China is seeking more channels for importing goods and services, as the country prepares for what officials and analysts believe could be a prolonged trade war with the U.S.
The world's second-largest economy has been trying to expand imports of high-quality products to meet growing domestic demand and U.S. companies and farmers could miss out on lucrative deals because China can easily replace their products, while it will be harder for the U.S. to find alternatives to Chinese goods, analysts said on Tuesday.
In the latest move, Chinese government agencies and companies have paved the way for expanding imports of liquefied natural gas (LNG) from Qatar and imports of beef from the Czech Republic.
PetroChina International Co and Qatargas Operating Co on Monday signed an agreement for the latter to supply around 3.4 million tons of LNG to China over the next 22 years, according to media reports. Under the deal, Qatargas will start to deliver the LNG to receiving terminals across China as soon as this month, Reuters reported.
China has massive demand for LNG as efforts continue to fight air pollution and improve the environment. And the deal also reflects China's broad efforts to prepare for a prolonged showdown with the U.S., analysts said.
"With the China-U.S. trade war continuing to escalate, I think there is now a widespread consensus that it will last for a long time and that we have to be prepared," Mei Xinyu, a research fellow at the Chinese Academy of International Trade and Economic Cooperation (CAITEC), told the Global Times on Tuesday.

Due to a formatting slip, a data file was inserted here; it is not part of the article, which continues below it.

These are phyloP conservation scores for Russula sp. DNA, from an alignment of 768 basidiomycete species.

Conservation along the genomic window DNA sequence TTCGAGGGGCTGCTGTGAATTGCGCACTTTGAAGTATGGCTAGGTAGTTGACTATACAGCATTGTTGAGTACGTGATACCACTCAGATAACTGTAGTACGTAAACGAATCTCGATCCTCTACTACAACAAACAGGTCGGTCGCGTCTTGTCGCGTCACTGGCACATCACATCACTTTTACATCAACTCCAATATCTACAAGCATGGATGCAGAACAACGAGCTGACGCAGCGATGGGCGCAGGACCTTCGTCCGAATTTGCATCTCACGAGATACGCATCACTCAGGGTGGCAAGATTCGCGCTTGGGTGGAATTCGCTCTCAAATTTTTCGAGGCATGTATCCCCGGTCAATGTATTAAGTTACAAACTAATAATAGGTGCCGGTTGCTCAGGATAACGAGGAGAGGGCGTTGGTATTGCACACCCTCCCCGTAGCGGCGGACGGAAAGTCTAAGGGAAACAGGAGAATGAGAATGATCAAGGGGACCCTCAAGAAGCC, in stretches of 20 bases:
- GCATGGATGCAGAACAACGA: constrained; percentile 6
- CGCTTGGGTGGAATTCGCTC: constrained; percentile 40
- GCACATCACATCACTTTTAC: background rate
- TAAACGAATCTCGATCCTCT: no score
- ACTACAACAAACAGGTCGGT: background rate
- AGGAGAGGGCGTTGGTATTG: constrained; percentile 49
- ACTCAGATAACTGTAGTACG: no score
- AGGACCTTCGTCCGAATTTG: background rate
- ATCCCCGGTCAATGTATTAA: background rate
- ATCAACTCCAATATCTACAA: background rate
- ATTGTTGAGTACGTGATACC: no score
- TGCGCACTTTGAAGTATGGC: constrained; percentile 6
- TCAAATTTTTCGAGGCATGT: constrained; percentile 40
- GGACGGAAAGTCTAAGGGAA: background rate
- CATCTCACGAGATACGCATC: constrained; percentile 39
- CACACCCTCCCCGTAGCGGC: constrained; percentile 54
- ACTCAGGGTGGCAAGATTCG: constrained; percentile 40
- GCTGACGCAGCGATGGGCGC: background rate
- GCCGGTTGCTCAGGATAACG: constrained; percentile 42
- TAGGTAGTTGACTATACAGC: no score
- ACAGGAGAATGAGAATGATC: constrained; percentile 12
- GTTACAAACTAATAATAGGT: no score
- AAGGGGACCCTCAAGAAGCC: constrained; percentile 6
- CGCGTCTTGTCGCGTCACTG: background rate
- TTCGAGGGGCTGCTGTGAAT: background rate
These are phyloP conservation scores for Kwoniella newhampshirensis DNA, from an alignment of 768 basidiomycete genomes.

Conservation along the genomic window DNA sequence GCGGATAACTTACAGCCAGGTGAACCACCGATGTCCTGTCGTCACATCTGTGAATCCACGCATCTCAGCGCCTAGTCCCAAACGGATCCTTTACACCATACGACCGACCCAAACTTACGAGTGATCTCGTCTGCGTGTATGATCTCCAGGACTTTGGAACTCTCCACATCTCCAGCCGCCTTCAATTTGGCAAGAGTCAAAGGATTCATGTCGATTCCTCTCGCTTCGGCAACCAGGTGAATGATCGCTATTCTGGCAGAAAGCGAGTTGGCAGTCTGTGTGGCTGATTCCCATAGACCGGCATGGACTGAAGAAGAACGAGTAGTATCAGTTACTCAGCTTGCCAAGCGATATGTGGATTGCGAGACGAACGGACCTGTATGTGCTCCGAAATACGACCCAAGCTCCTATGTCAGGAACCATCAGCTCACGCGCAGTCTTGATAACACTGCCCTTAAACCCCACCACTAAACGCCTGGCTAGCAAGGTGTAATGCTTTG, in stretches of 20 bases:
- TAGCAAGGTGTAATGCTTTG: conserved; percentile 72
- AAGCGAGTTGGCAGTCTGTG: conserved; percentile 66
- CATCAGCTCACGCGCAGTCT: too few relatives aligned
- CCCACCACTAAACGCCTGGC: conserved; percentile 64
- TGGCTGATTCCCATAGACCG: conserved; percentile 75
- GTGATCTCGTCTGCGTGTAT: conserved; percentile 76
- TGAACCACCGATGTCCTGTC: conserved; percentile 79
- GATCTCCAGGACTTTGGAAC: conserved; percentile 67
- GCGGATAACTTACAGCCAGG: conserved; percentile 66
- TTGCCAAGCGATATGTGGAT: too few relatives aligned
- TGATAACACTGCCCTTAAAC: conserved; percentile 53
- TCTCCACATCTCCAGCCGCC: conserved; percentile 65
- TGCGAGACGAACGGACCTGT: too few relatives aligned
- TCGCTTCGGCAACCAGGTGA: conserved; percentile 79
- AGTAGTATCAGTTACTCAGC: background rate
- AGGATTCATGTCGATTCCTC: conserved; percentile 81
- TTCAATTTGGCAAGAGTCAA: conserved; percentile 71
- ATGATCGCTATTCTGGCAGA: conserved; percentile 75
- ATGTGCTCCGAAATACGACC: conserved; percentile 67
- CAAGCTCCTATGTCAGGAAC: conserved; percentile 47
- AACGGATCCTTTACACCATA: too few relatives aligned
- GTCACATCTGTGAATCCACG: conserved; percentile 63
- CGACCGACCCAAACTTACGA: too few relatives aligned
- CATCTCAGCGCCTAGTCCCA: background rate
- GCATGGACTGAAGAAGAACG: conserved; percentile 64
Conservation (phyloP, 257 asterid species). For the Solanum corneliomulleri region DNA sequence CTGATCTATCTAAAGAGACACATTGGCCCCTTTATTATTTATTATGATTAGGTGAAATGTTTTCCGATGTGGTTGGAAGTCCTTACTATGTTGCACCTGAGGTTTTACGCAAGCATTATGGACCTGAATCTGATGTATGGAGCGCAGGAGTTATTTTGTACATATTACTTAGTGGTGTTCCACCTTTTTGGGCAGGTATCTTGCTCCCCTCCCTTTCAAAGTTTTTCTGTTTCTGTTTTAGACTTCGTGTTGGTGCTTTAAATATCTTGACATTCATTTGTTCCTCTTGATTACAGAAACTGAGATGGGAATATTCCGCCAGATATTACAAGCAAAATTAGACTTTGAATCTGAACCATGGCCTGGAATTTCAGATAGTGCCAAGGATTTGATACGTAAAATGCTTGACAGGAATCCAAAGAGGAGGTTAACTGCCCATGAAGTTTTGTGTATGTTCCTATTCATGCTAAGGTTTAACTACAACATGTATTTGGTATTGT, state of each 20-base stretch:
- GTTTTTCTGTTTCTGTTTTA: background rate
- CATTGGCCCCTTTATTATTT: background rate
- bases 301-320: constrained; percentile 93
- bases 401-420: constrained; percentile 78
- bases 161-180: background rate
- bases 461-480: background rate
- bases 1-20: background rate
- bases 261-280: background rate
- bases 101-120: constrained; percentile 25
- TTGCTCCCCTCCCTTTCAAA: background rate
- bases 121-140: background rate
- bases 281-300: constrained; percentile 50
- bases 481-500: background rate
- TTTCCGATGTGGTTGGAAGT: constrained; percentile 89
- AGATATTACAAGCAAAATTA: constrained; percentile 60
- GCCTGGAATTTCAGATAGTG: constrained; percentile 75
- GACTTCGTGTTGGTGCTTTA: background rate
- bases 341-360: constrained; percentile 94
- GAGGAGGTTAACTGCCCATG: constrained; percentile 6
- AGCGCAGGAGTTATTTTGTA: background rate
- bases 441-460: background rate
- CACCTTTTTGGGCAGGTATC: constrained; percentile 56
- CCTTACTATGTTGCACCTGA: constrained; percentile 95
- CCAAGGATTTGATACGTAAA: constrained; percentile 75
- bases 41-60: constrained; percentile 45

U.S. to miss out
Mei pointed that there is huge demand for LNG in China and that the country had previously been trying to import LNG from the U.S. as part of an earlier agreement to help the U.S. address its massive trade deficit with China.
"But the U.S. took a more confrontational approach in trying to force China to make concessions. That's why we have to find other sources for LNG imports," Mei said, adding that there are many countries that hope to sign LNG deals with China.
"China can replace U.S. products very easily. And other countries will benefit from the massive demand," he said.
China could import as much as 65 million tons of LNG by 2020, up 70 percent from the current level, according to Reuters. In 2017, China's LNG imports reached a record 38.1 million tons, 46 percent more than in 2016.
"Even without the trade war, we would still have to find more sources of LNG imports. And with the trade war continuing, it has become increasingly important that we secure supplies of energy and other products," said Bai Ming, also a research fellow with CAITEC, which is affiliated with the Chinese Ministry of Commerce.
In a separate move on Monday, the General Administration of Customs and the Ministry of Agriculture and Rural Affairs revoked an earlier ban on imports of beef from the Czech Republic, according to media reports.
"Beef is another area where we tried to import more from the U.S. as part of the agreement reached last year, but the U.S. pulled back so we have to find other countries for beef imports," Bai said.
China has also lifted bans on beef imports from other countries, including France, in light of the trade war with the U.S.. China lifted the ban on U.S. beef imports in June 2017.
"Not everything China does is related to the trade war, but we do have to prepare for it so that we have the upper hand," Mei said.